January 12, 2024
Woodbridge, NJFriday8:00 am - 5:00 pm$215.00 (USD) Open OpenRegister

About

Course Objectives

  1. To protect workers and residents, especially children, from possible lead contamination.
  2. To obtain a clear understanding of the importance in minimizing and controlling the generation of lead particles and lead dust when performing renovation, remodeling, painting, rehabilitation and maintenance functions.
  3. To obtain a clear understanding of tools, systems and techniques required to control dust accumulation.
  4. To understand in full the EPA rules and regulations regarding the disruption of lead-based paint during renovation, remodeling, and rehabilitation.

Read a full overview of the RRP Rule here.

Syllabus

EPA Lead Renovator Certification Initial Course Overview

Module 1: Why Should I Be Concerned About Lead Paint?
Key message: Dust is the problem and contractors make dust. By working lead safe, you can make a difference.

Module 2: Regulations
Key message: Know the EPA and HUD Rules. These rules set forth specific and performance-based requirements that must be mastered to achieve compliance.

Module 3: Before Beginning Work
Key message: Plan before you start the work.

Module 4: Contain the Dust During Work
Key message: Keep the dust in the work area and make it easier to clean up.

Module 5: During the Work
Key Message: Traditional practices produce dust, while lead safe practices will reduce dust making the renovation, repair, or painting work safer.

Module 6: Cleaning Activities and Checking Your Work
Key message: Do cleanup right. Use wet mops and HEPA vacuums. Traditional methods don’t do the job.

Module 7: Recordkeeping
Key message: Records must be complete, accurate and organized.

Module 8: Training Non-Certified Renovation Workers
Key message: Certified Renovators are responsible for teaching lead-safe work practices to non-certified renovation workers.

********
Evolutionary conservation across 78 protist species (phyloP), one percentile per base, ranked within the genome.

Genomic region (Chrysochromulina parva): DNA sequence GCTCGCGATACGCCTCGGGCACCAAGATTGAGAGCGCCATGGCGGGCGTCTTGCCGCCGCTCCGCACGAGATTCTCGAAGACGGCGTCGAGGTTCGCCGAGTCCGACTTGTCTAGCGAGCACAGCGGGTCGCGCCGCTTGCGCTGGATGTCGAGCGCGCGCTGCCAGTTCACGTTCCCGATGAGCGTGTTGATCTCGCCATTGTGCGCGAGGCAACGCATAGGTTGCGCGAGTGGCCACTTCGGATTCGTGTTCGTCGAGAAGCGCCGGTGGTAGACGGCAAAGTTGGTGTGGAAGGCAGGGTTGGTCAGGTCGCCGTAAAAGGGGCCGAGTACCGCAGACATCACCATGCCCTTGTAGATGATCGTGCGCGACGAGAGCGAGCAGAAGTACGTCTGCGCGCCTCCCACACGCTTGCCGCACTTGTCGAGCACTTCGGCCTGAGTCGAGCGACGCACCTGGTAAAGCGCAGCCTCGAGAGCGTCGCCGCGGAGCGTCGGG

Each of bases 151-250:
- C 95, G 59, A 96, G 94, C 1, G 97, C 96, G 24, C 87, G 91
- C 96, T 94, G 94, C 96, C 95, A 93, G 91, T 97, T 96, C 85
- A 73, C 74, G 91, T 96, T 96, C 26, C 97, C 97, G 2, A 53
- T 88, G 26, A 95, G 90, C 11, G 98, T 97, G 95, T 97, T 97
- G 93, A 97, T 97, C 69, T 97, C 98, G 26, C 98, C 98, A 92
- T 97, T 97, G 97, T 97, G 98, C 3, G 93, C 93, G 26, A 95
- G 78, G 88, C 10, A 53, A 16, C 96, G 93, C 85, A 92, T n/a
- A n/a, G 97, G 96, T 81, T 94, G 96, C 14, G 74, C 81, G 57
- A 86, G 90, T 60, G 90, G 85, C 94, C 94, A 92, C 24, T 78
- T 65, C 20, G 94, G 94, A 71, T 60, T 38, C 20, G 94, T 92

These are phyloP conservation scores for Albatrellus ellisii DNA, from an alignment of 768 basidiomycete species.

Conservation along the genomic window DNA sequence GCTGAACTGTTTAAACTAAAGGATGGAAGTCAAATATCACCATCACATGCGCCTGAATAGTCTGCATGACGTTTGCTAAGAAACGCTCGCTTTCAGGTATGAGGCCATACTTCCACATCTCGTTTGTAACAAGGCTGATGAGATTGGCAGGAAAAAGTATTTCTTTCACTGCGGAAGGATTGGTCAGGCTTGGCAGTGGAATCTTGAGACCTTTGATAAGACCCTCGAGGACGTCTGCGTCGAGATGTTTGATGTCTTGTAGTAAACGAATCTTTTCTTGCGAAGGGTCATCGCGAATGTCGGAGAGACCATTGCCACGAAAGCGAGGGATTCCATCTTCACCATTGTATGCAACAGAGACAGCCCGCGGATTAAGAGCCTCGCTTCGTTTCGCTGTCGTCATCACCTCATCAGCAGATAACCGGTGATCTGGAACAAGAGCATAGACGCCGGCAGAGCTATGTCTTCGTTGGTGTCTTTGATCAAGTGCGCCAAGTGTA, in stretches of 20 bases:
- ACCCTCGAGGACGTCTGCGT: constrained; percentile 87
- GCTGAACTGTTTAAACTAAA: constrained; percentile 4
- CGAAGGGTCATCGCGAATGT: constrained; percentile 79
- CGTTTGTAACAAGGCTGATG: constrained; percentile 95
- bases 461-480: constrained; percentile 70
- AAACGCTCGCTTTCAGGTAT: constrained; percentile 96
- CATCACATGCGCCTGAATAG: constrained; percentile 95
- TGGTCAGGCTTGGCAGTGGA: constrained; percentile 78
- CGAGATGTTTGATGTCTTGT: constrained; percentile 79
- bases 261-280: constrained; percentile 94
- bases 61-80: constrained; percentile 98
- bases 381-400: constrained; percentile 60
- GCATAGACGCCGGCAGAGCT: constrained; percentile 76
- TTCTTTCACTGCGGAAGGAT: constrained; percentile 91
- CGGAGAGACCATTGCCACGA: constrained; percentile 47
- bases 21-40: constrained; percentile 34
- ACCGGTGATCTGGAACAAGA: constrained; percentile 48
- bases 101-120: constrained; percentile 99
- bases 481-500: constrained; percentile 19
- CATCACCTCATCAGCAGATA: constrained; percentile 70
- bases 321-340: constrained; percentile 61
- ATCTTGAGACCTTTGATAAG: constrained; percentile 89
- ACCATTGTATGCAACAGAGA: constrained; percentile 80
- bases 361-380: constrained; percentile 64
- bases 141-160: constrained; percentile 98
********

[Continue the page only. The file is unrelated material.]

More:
Lead Safety for Renovation, Repair and Painting Manual

Lead Safety for Renovation, Repair and Painting Presentation

FAQ

Frequently Asked Questions

Who must be Lead-Safe Certified?

All firms that conduct lead renovation, repair and painting activities must be lead certified by the EPA under the lead RRP Rule. This includes any firm that receives compensation to conduct work that disturbs lead paint in pre-1978 residential properties and child-occupied facilities (e.g. daycares, elementary schools, pre-schools). This may include residential property owners and managers, maintenance staff, contractors, renovators, remodelers, carpenters painters, plumbers, electricians, roofers, siders and window installers.

  • Plumbers
  • Maintenance Workers
  • Electricians
  • Carepenters
  • Property Owners and Managers
  • Renovators
  • Painters
  • Contractors
  • Heating and Air Conditioning Professionals
  • Remodelers
  • Window Installers
  • Roofers and Siders

Where is lead paint found and why does it matter?

It is estimated that lead paint was used in more than 38 million residential properties built prior 1978. Lead paint can form toxic dust when it is disturbed during normal home repair activity. The EPA Lead RRP Rule is an effort to protect the public from lead poisoning, especially children under the age of six, associated with renovation, repair and painting activities. These types of activities can create hazardous lead dust when surfaces with lead paint and coated surfaces are disturbed. The RRP Rule requires workers to receive lead certification training to become lead certified renovators.